The ‘Glass Onion’ numbers were good. The problem is that Netflix can never recover the investment

“Glass Onion,” the thrilling sequel to “Stabs in the Back,” is a well-deserved hit on Netflix. In its first weekend, it was placed at number one among the most watched shows on the platform, and between December 19 and December 25 (the period in which it was only available for the past three days) a total of 82 minutes was watched. million hours and According to the company itself. Keep in mind that the movie is two hours and twenty minutes long, but even so, Netflix estimates we’re talking about 35 million households watching the series.

Conclusions: none. We are used, with Netflix, to receive audience data (which, of course, we take for granted, although there is no way to verify it) in an unusual format: the number of hours a series or movie has been broadcast. This is a very irregular way of measuring audience and success, as each remake is not counted individually, but is subject to variables such as the duration of each film or series. At best, what we get are abstractions of the kind’ that this movie got beautiful Success”.

To put the 82.1 million hours in perspective, the numbers for “Glass Onion” are a little behind.unforgivable’, which is the platform’s now-forgotten exclusive production with Sandra Bullock from 2021, but nonetheless falls into the list of the top 10 most-watched Netflix movies in the platform’s history. Which suggests that when the month that Netflix uses to estimate the “total” number of hours watched for a product ends, “Glass Onion” will also enter that peak. It would do so, perhaps, in a similar setting, perhaps less so than hits like “Bird Box,”do not searchor his current number 1, “Red Alert”.

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The special case of “Glass Onion”. sequel todaggers in the backIt has a nature that makes it a particularly great product: its very high budget. In 2021, Netflix paid $ 450 million for the rights to shoot two sequels, and an additional 40 million for the production of the first part, this “Glass Onion”. That means it caused the platform to spend at least $265 million, which is an exorbitant sum for a film that’s currently being compared to a vehicle few remember as Sandra Bullock.

To this we must add his very brief passage through cinemas: in the United States It was only seen in 600 theaters, far less than usual (though with more than any other Netflix release in theaters), and for just one week. The idea was to create a certain atmosphere of “exclusivity” that would enhance the premiere, two weeks later, on the platform. Accounts estimate that it made about $15 million during that week, which is pretty good considering how few theaters it is. A campaign equal to the film’s quality and record international premiere would have done well at the box office.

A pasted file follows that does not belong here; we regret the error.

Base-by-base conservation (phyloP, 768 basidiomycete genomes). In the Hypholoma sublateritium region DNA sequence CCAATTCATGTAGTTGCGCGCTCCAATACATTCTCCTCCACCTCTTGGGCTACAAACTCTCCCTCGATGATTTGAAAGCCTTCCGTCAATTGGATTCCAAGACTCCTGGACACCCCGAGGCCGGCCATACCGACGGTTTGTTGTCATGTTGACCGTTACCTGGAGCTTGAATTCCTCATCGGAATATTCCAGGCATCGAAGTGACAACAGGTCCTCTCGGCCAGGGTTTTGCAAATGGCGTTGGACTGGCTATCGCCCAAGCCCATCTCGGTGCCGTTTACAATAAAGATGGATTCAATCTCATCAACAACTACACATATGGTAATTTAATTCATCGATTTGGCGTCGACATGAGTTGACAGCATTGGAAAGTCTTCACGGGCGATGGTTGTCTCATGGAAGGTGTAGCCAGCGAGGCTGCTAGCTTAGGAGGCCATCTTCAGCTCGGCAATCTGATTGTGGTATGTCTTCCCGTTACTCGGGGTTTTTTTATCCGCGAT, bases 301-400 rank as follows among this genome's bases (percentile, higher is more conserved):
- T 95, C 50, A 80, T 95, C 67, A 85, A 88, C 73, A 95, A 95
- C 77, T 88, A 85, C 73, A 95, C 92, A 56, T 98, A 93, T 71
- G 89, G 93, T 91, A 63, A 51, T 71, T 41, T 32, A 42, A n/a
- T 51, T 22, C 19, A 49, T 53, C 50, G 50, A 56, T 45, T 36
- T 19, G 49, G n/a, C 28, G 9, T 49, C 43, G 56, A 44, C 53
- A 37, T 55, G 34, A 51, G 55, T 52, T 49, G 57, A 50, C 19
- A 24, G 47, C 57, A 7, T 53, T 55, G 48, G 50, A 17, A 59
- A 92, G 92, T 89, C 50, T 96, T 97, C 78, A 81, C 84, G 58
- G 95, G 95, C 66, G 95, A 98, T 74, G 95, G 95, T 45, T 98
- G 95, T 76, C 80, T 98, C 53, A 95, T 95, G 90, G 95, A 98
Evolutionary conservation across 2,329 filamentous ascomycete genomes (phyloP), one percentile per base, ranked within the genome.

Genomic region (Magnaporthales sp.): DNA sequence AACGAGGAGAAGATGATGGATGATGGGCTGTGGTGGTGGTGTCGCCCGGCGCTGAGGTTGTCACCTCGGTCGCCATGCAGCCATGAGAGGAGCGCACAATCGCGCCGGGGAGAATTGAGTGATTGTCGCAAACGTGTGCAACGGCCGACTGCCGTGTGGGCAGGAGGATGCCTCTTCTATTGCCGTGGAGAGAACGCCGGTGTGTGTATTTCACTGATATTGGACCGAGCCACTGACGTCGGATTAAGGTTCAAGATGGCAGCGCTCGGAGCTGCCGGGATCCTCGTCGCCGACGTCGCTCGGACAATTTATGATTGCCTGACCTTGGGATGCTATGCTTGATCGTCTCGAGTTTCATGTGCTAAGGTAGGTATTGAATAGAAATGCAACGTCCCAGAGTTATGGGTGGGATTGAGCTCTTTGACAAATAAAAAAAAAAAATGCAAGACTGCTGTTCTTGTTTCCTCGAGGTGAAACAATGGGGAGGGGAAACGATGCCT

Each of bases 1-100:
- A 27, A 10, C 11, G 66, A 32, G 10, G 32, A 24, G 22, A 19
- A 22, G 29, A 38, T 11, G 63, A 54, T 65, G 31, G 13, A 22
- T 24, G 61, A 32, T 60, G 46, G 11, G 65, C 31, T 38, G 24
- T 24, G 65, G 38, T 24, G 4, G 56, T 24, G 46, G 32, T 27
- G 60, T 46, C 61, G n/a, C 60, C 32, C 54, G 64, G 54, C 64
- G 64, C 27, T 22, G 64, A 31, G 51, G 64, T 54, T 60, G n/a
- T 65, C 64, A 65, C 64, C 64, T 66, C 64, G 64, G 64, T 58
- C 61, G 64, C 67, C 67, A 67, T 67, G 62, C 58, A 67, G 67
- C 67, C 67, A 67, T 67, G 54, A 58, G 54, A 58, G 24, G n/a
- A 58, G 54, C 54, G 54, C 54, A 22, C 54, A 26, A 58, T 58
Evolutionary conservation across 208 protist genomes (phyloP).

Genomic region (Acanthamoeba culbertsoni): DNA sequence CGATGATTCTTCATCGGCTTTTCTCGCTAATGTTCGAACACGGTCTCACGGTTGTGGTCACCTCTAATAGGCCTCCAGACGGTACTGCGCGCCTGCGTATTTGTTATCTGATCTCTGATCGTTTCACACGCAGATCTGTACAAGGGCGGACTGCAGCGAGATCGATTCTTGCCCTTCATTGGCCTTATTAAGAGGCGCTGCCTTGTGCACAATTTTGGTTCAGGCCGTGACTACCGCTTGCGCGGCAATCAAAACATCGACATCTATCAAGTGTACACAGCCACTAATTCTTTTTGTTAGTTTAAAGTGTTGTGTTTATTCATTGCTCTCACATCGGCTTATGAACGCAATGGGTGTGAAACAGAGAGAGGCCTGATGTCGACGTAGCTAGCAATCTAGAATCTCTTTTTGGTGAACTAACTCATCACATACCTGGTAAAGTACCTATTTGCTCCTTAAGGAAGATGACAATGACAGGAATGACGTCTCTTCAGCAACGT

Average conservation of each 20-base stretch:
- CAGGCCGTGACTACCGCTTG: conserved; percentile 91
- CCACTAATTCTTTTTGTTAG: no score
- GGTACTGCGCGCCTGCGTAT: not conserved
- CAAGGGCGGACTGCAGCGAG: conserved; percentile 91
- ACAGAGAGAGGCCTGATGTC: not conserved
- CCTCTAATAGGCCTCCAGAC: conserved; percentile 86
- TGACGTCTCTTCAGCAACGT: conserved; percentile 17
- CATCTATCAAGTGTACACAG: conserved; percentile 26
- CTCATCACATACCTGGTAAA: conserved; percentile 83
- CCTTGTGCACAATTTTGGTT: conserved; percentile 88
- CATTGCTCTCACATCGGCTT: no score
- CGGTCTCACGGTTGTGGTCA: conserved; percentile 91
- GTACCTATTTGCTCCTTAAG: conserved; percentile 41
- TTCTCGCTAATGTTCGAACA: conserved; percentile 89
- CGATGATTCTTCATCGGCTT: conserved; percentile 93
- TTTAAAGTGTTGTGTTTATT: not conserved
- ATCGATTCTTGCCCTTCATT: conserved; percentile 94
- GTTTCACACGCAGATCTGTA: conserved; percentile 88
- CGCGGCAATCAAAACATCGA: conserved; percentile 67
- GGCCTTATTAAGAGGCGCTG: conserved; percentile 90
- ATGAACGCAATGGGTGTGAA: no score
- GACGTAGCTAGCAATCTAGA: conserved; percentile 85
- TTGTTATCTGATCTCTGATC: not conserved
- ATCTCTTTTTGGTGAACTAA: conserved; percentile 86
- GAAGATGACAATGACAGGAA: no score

What do you want netflix. Again: subscribers. This huge investment and huge revenue black hole (remember: two, three viewers can get out of a Netflix subscription, even if accounts are shared) because the only thing Netflix cares about is gaining subscribers. And that air of exclusivity and that advertising campaign that presents a product that can only be obtained through the platform translates into subscribers. But meanwhile, from the outside, everything is question marks.

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Since Netflix feeds us “hours watched” which, in summary, is a meaningless number, it’s just serving to compare the platform to itself. But because the show can be watched by one person or multiple people, depending on the household, the really helpful characters, the ones about successes and failures, escape us. The thing we do know is this: $450 million for two sequels to “Puñales por la espalda.” How high can the platform rise?

Terry Alexander

"Award-winning music trailblazer. Gamer. Lifelong alcohol enthusiast. Thinker. Passionate analyst."

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